The next solution then is for our losing suppleness cause. This is quite common as horses often tighten or resist in transitions. A great way to help with this is to ride a spiral (you know i love a spiral!, so start on a big 20m circle in trot, spiral into a 10-12m circle in the middle and then using your inside leg to push your horse back out onto your 20m circle (you want to feel like your horse softens to the inside and steps away from the inside leg), once you hit the 20m circle ride your transition to walk (again make sure you are predominantly using your seat so you don't interrupt the suppleness through the body). You can also try riding your downward transitions on 15m or 10m circles too as this will help your horse stay balanced and supple too.

'My trainer always tells me that i cant pull back on the reins when i ride a downward transition. It does work when i use my seat but why is it bad to use the rein?' From Rachel

I can answer this one quickly and easily. So, there is only one thing that happens when we pull back on the rein, our horse shortens their necks or get stronger and pull the reins out of our hands. If a horse shortens their neck, it doesnt mean they compress their body too, often they actually keep their body long and disengage their hindleg instead. So what we went up with when we pull back is a shorter neck and then them sticking their bum out and disengaging the hindleg rather than stepping under like we want. And when our horse shortens their neck without shortening their body, it tends to create tension and resistance.

So all in all, if you shorten the reins past a comfortable length for your horse, or if you pull back on your rein, you will get that shortening of the neck, tension and resistance, disengagement of the hindleg and still a long back. So then what do you do instead because we do need our rein to stop our horses going faster and faster, and this is why we have a half halt as well as getting our horse listening to our seat, if we can use our seat to get our horses to compress and step more underneath them we end up with a horse that can compress their back and sit more on their hindleg and stay balanced, not rely on the riders hand to hold them up or lose the really relaxed frame that we want to see.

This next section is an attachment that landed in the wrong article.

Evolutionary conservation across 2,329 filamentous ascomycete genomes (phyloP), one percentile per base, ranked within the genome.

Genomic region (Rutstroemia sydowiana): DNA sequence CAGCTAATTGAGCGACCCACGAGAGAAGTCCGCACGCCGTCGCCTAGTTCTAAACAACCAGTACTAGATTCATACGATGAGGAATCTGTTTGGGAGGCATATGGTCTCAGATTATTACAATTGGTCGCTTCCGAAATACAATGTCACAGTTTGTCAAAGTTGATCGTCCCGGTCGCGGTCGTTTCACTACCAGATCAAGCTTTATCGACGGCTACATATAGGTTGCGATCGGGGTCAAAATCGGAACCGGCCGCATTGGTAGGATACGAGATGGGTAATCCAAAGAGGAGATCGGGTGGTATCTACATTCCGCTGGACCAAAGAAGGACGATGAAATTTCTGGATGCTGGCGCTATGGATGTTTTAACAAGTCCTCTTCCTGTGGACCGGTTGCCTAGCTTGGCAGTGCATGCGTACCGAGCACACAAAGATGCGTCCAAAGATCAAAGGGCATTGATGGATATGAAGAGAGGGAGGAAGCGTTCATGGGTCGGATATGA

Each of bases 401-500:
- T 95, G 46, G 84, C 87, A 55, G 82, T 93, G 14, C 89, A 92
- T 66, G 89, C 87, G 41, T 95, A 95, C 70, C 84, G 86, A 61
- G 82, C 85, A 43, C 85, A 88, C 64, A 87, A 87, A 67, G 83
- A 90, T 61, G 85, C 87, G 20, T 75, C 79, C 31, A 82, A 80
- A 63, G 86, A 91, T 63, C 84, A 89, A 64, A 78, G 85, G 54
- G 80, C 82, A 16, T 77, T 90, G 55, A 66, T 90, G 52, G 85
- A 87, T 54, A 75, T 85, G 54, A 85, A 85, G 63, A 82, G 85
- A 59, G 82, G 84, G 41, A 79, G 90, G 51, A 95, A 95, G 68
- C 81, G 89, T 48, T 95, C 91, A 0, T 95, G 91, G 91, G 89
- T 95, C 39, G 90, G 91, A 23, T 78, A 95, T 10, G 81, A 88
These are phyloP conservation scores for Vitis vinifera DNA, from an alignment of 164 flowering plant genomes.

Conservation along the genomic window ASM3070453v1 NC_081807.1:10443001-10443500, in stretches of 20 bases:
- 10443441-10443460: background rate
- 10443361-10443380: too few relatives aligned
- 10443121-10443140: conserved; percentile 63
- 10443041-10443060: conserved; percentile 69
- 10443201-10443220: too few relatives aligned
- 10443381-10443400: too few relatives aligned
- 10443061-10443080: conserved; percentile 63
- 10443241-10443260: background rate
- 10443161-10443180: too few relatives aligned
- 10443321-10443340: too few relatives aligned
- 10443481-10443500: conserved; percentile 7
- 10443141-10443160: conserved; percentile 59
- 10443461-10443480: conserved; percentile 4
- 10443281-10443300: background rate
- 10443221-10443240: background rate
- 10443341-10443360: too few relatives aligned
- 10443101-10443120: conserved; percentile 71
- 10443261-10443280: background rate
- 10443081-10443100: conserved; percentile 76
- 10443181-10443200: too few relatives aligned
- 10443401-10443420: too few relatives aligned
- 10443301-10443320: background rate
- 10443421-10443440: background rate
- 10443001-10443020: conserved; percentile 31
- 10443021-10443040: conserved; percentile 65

So instead what we need is a closing hand, this is the rein aid you might use in place of this pulliing back feeling, it can be used in a half halt, it can be used to collect and it can be used if needed in a downward transition but all for no longer than a stride or two. what a closing hand does is momentarily pausing the forward momentum, bringing the hindleg underneath and then by releasing that closing hand you then allow the forward momentum to continue and this is why you should only do it for a stride or two, if you allow it to go on any longer youll end up with the same problems as pulling back with although the neck may not get any shorter youll still be stopping the hindleg from coming through which will end up with the hindleg becoming disengaged and sticking out.

So there we have it, 4 questions all about transitions and hopefully this, as well as our last episode that was more theory based has been helpful in getting everyone to understand why they are so important and how they can benefit us as the rider in terms of our own control and effectiveness but also the many many benefits it has for our horses and hopefully you now also know how to ride them and put them into your training too.